Sanguinius is also honored in the yearly celebration of the Sanguinala; coincidentally, his death came three days after his birth on the Terran calendar, so for this span of time all are encouraged to celebrate the Angel’s life and great deeds, and to share in his spirit of goodwill towards all. Traditional decorations of red are hung in homes, and children are told that if they are good, the spirit of Sanguinius will visit them as they sleep and leave presents under their beds.
As for the Blood Angels, the fierce spirit of their Primarch still burns within their twin hearts as brilliantly as it did ten millennia ago. The First Company of their chapter is called the Death Company, in memory of the sacrifice of the entire company when they died at Sanguinius’ side long ago, and when veterans are inducted into this august group they swear the Oath of Black Rage, a remembrance of the helpless grief and fury they felt as they watched their beloved Primarch die.
Amongst Imperial citizens, they are celebrated for their compassion, virtue, and defense of the common man; the melancholy Blood Angel clad in red is a popular figure in Imperial media, most recently in the popular romance Eventide, where a young Eldar farseer is caught between the affections of a rugged Space Wolf and noble Blood Angel. Yet for all the adoration and honors rightly bestowed upon the Blood Angels for their undying defense of the Imperium, the old veterans have begun to wonder if the younger Astartes are becoming vainglorious, and if they are losing the true meaning of sacrifice. Pride is the surest road to damnation, and so they renew their vows of humility and loyalty, remaining vigilant not only in the defense of man but in defense of their own souls.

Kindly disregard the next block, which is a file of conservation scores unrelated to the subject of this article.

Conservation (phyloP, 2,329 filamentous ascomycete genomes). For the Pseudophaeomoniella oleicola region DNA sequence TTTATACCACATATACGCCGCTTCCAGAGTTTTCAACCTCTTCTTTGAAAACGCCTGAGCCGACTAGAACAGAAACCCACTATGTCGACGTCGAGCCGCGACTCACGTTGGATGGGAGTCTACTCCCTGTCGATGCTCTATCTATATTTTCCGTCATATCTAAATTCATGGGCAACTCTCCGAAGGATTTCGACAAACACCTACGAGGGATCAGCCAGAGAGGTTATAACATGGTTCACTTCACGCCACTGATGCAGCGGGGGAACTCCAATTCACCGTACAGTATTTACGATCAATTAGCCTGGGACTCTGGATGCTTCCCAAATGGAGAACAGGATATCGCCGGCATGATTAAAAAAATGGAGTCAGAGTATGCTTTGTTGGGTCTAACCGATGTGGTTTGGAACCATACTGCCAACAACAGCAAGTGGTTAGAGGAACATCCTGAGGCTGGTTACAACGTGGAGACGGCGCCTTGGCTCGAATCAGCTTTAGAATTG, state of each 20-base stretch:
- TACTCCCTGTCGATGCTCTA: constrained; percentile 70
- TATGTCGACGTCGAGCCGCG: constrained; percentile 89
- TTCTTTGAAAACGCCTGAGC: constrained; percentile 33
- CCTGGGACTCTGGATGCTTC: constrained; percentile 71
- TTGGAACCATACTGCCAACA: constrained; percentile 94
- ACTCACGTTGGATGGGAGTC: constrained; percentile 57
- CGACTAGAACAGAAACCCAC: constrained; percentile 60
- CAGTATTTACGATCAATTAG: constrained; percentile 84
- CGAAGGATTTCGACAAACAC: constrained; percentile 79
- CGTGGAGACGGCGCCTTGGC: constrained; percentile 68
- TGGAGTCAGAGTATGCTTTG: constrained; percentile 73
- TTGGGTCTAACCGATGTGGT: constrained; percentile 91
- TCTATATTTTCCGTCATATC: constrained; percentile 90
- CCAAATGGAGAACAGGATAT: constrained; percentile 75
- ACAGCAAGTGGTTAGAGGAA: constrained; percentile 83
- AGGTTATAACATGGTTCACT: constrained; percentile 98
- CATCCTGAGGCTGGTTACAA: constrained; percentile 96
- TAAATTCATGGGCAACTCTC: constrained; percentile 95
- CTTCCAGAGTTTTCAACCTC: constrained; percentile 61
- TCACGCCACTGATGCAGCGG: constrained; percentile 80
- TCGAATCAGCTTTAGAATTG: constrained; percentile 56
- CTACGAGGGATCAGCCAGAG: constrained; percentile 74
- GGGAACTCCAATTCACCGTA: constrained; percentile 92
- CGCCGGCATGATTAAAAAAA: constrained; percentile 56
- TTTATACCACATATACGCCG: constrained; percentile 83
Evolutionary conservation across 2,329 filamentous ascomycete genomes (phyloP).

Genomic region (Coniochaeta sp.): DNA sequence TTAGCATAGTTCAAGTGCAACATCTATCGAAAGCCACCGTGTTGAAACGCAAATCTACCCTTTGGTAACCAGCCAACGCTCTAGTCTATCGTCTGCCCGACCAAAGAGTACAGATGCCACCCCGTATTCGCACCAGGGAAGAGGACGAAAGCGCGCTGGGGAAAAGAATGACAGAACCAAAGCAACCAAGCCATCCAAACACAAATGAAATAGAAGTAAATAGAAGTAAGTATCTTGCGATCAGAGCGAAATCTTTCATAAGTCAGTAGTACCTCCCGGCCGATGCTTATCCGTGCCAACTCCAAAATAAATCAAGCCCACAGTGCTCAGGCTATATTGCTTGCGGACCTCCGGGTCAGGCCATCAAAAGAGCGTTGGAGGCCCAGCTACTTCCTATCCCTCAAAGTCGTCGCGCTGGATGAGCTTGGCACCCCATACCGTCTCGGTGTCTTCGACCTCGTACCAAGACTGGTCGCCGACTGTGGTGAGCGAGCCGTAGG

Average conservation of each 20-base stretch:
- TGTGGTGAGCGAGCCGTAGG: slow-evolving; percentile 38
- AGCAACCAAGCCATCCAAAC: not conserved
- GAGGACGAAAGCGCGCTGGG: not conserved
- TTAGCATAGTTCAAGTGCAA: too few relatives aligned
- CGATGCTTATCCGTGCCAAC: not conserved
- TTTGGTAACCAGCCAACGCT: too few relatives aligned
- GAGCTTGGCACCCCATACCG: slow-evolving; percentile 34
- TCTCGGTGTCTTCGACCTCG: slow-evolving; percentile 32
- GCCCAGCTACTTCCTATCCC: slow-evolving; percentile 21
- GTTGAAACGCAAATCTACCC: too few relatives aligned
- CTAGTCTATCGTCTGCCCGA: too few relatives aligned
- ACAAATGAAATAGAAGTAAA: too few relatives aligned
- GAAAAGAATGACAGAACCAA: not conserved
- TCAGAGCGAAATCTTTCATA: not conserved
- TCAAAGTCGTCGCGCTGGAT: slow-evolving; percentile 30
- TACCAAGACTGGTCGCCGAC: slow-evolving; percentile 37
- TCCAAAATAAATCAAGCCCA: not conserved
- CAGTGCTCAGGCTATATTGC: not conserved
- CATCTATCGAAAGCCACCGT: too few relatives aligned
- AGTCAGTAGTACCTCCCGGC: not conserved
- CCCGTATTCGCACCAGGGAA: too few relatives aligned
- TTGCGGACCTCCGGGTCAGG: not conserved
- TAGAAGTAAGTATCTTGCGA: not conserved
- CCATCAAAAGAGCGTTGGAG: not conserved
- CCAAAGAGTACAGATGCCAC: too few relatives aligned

Beneath the romance of their devotion and nobility is the eternal struggle against the forces of chaos and entropy, the unending duty of the Blood Angels. Like Sanguinius before them, they fight for the dream of humanity even as it stretches before them into an uncertain future. For this dream, they fight and bleed and die to hold the darkness at bay, to halt the dying of the light, even if it is only for a moment.
The story of Lion El'Jonson began over a generation before his actual birth, during the Nordyc-Franj war. Clovis Fouché, King of Franj, had sought the aid of Skand against the invasions of the Tyrant of Gredbriton, and after the Tyrant had been repulsed the Nordyc people sought payment for their services. However, King Clovis had proven to be rather miserly with the payment of the debt, and the men of Skand were worried they would never be recompensed. Chief Thengir of the Kalararit was nominated by the chieftains of Skand to travel to Franj to discuss the repayment of the debt with King Clovis.